Most people should have this enabled by default, but many of us forget to re-enable it after a device restore or software restore. Go to Settings> [Ваше имя]> Find mine and make sure the service is enabled. You can then sign in to iCloud.com, click Find My, and see your iPhone listed along with any other Apple devices associated with your Apple ID.
6. Avoid using unsecured public Wi-Fi
If you’re not taking steps to secure your internet traffic, avoid public Wi-Fi networks so you don’t fall victim to an attack. Rogues can use these services to carry out man-in-the-middle attacks where they position themselves between you and the wider internet. They then hijack web traffic, messages, and any other communication between you and the online world.
The problem is so severe that some public Wi-Fi hotspots are set up by attackers solely for this reason. They are hoping to get login credentials, payment details, personal information, and anything else that might be of any value or benefit to them.
Go to Settings > Wi-Fi and set «Auto Join Hotspot» to get prompts when you connect to a new hotspot. When this setting is set to Automatic, your iPhone can automatically connect to public hotspots.
7. Use a VPN
A virtual private network protects your online habits from prying eyes by encrypting your internet traffic at each end. When traffic leaves your device, it is encrypted, sent via VPN to the Internet, and then decrypted when it reaches its destination. The same thing happens on the way back, where the VPN acts as a tunnel of sorts to obfuscate your data.
We recommend using a VPN on public Wi-Fi hotspots. With a VPN, you can use public Wi-Fi without worry because your traffic is encrypted and useless to any listeners.
The easiest way to use a VPN on your iPhone is to download your VPN provider’s app and follow the instructions. You can also use a VPN to access geo-restricted content and bypass online restrictions imposed by governments (though you should only attempt the latter if you know the authorities can’t detect your VPN).
8. Don’t jailbreak your iPhone
Jailbreaking is the installation of modified firmware on an iOS device to remove Apple restrictions. If you jailbreak your device, you can change the basic actions of iOS, install software from third-party sources, and gain seamless root access to the operating system.
This leaves your device in a vulnerable state. You can install not only funny little tweaks that change the behavior of iOS, but also malware that tries to harm your device or compromise its security. When you jailbreak, you are giving up some of the most important aspects of iPhone security, most notably the App Store.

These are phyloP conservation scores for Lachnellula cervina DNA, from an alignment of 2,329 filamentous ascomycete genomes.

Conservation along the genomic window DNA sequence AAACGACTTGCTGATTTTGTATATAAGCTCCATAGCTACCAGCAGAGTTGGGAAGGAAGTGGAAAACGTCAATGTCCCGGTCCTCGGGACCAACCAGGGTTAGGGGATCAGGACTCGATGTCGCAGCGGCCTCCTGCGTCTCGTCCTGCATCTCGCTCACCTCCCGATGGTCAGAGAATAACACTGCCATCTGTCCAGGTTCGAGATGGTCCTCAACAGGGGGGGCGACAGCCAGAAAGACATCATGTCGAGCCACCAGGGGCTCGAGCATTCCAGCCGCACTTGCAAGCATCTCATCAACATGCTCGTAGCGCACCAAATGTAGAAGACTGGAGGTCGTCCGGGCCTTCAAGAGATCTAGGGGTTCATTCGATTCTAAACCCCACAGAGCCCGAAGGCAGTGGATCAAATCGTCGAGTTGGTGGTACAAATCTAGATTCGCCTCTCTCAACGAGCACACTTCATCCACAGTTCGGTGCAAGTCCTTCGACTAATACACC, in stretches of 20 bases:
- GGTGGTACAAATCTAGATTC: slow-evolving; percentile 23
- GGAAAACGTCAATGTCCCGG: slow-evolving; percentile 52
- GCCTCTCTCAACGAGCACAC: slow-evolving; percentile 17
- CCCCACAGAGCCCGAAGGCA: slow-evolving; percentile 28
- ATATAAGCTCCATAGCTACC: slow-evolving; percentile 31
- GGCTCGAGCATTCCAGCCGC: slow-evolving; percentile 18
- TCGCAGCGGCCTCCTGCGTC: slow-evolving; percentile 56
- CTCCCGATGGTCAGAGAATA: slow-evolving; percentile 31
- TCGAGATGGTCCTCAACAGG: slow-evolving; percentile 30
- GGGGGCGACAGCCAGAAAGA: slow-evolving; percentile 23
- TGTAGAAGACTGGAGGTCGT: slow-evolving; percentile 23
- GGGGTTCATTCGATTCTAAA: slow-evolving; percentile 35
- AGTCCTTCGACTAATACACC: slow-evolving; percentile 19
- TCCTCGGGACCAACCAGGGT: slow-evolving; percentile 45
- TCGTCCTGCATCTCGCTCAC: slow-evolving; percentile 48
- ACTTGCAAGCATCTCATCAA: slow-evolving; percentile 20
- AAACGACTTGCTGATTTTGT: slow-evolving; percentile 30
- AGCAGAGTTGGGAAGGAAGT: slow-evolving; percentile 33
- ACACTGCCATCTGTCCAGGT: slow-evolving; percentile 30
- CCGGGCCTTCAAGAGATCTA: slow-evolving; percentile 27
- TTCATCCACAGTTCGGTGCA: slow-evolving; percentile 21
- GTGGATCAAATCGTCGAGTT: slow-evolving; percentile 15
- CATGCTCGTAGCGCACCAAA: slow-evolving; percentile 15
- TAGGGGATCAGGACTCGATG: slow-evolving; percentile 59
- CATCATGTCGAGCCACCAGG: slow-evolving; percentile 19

But that’s not all. Some apps will not work on jailbroken devices, especially those from financial institutions such as banks and online payment processors. If Apple catches that your iPhone is running a modified operating system, you could say goodbye to your warranty. You can remove the jailbreak by restoring your iPhone using a Mac or PC, but it’s not clear if Apple can tell you what you’ve done in the past.
9. Be Careful About Granting Permissions
On an iPhone or iPad, apps should ask you before they can access your location, contacts, photos, files, camera, Bluetooth radio, and more. You can deny access if you wish. This can break some apps — for example, if you download a third-party camera app and deny it access to your iPhone’s camera, you won’t be able to take pictures.
Many applications request access to these resources and only need it for certain functions. For example, an app might request access to your contacts to find friends you can invite to the app. The app may request detailed location permissions to find stores near you. In both cases, you can avoid sharing the application. For example, you can manually enter an address near you to find nearby shops instead of entering your exact location. Or you can give the app access to your physical location only once.
Before granting access to an application, consider whether you really want it to have this data. This will help increase the security of your data. For example, an app that uploads your contacts to its servers may subsequently compromise those servers and leak your contacts. By choosing to be careful about what you share, you minimize that risk and increase your privacy.
10. Check your privacy settings regularly
Once you access this application, you may forget that you did it.
Go to Settings > Privacy to view your permissions. You can also go to settings, scroll down until you find the app you want to view and see all permissions (and any other related settings) on one screen.
It’s a good idea to review your privacy and security settings regularly, just to make sure everything is to your liking. If you’re wondering where to start, we’ve created an iPhone privacy settings checklist.